Close, but not quite.
What modern versions of C++ have done is add a kind of meta-coding capability to the language, which is to say, you can write code for the compiler
to execute, before
your program ever runs.
The key is to remember that there are two distinct processes that code can target:
• code the generated executable runs
• code the compiler runs
This second possibility occurred because people playing around with templates quickly discovered that you can make the compiler do a lot of things that we previously would only do in the final, generated executable. Constexpr simply takes that to the next, official
A nice example of using template meta-programming to compute a value during compilation
can be found here: http://www.cplusplus.com/forum/general/59883/2/#msg326710
(program to compute the number of digits from 1 to N).
There is no such thing as a constexpr variable
(which is a nice oxymoron, thanks!).
computed at any one step in a constexpr may be further modified until the final value is computed and written to the executable. Again, to the simplest possible example:
constexpr int x = 2 * 5 - 3;
is computed in (at least) two steps: (2 * 5) → 10, then (10 - 3) → 7. That intermediate value (the ‘10’) must be preserved somewhere during the computation, most likely in a register value, but not necessarily. It is also possible the compiler stores the result of the subtraction in yet another place in computer memory, but it is again more likely that the compiler simply replaces the 10 value with the new sum. The underlying code might even be expressed as something like:
constexprs['x'] = 2;
constexprs['x'] *= 5;
constexprs['x'] -= 3;
Next, when the compiler finds your code using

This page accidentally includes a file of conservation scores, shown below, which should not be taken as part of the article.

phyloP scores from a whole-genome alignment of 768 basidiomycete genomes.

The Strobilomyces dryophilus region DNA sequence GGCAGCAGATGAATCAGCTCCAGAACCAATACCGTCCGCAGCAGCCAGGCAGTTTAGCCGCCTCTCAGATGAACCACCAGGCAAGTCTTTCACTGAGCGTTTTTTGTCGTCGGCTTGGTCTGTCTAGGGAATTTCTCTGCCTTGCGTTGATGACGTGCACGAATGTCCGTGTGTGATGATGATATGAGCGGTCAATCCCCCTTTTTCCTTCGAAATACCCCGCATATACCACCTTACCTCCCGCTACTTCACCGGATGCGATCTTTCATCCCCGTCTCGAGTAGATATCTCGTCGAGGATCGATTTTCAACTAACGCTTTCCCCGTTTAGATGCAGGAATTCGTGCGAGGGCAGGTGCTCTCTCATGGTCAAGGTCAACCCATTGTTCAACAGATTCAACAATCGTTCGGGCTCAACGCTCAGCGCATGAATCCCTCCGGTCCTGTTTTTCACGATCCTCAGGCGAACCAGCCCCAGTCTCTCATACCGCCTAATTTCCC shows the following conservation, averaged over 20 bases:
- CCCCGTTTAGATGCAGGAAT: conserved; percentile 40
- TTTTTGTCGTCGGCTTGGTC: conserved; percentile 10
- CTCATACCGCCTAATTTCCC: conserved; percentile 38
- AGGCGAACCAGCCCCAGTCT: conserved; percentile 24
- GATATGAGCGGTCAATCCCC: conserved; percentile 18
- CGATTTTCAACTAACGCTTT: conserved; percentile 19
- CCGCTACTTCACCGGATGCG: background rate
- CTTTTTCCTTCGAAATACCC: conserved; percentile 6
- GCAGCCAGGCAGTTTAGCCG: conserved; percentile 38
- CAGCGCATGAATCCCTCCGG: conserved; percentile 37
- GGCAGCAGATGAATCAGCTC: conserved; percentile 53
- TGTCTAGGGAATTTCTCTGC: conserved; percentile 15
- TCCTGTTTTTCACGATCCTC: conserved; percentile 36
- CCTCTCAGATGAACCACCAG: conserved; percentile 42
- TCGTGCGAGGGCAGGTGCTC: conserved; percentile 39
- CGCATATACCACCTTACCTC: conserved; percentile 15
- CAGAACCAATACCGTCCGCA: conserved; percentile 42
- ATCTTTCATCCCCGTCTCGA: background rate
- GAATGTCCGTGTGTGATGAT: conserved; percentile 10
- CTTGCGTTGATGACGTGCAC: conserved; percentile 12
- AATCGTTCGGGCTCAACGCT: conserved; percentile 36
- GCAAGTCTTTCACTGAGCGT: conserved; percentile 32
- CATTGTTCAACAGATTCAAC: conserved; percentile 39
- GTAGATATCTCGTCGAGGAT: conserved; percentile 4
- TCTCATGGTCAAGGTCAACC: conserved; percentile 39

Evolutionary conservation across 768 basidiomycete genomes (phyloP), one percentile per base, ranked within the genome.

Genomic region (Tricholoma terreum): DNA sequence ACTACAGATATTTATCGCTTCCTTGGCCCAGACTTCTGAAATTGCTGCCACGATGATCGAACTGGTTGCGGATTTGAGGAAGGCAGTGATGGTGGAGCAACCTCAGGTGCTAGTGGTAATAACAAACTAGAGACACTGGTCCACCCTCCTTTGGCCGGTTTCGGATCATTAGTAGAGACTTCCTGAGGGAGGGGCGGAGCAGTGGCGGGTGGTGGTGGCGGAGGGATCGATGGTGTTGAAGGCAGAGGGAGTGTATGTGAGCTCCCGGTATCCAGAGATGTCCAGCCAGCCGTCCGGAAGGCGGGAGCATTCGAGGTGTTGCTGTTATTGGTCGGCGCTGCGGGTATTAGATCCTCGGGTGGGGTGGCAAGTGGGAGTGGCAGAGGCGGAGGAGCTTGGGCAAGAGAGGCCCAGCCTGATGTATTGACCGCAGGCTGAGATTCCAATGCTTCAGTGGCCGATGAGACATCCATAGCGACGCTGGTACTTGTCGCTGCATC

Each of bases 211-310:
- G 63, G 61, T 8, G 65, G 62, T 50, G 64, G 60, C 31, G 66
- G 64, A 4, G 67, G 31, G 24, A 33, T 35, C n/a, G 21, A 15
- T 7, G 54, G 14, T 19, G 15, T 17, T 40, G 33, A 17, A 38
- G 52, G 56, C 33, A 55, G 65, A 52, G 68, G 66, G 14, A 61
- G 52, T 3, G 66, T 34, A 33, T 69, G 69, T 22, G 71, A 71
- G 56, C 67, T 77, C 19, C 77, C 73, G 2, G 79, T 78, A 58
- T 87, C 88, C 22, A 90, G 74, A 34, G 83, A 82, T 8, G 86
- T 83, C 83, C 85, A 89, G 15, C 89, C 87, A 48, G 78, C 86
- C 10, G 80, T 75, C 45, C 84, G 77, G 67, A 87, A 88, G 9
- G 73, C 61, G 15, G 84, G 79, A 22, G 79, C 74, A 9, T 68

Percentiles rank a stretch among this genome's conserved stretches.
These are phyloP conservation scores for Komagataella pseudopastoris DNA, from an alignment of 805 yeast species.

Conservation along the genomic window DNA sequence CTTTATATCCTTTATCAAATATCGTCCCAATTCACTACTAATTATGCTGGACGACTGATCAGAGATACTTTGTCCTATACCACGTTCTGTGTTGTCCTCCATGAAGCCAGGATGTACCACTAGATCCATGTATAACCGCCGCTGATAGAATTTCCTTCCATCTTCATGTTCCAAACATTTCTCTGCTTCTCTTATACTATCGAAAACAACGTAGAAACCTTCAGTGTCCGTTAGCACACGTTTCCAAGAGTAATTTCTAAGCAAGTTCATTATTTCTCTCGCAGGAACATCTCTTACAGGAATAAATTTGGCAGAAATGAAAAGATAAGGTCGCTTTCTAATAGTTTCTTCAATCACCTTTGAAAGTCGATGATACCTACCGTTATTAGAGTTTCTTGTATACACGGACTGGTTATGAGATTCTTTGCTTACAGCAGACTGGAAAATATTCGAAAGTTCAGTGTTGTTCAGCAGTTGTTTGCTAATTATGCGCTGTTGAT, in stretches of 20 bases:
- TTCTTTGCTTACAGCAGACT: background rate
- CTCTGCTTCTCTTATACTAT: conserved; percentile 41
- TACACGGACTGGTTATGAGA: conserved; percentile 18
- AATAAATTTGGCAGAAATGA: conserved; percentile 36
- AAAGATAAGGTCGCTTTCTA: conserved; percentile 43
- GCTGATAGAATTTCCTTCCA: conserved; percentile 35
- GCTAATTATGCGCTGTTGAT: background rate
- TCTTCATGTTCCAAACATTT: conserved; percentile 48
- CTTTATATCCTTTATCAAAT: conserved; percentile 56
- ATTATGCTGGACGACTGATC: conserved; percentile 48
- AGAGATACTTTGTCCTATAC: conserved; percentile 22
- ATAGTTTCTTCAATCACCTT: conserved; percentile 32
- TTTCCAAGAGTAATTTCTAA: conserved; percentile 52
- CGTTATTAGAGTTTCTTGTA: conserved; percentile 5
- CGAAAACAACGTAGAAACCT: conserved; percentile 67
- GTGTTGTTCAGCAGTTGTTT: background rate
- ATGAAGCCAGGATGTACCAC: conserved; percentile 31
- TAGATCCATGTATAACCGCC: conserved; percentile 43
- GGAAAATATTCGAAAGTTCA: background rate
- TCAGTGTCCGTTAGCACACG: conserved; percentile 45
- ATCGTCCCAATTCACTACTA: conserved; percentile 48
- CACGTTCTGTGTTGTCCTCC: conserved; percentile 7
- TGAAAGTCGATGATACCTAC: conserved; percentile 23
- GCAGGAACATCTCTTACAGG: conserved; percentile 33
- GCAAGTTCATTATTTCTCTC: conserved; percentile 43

the constexpr value:
cout << x << "\n";
It can lookup the
in its table of constexpr values and perform a substitution:
cout << 7 << "\n";
and compile that
into your program’s executable.
That is different
than creating a variable used by your program’s final executable:
int x = 2 * 5 - 3;
In this case, the compiler must still compute the value of the expression
2 * 5 - 3
. (And, while this computation could
be done by your executable, C and C++ compilers, at least, will do it for you so that no time is spent doing it when your executable runs.) Performing the proper computation and substitution:
int x = 7;
While your code is running,
is still a variable like any other, which your executable may modify and use at its leisure.
As a final note, the simple examples I have been using (without the
keyword) aren’t technically constexprs. They are what is called “constant folding”. The concept of when code is evaluated/executed/computed
between the two are the same, though, so we can safely ignore the differences in this context. Just be aware, however, that I have blurred some lines.
Hope this helps.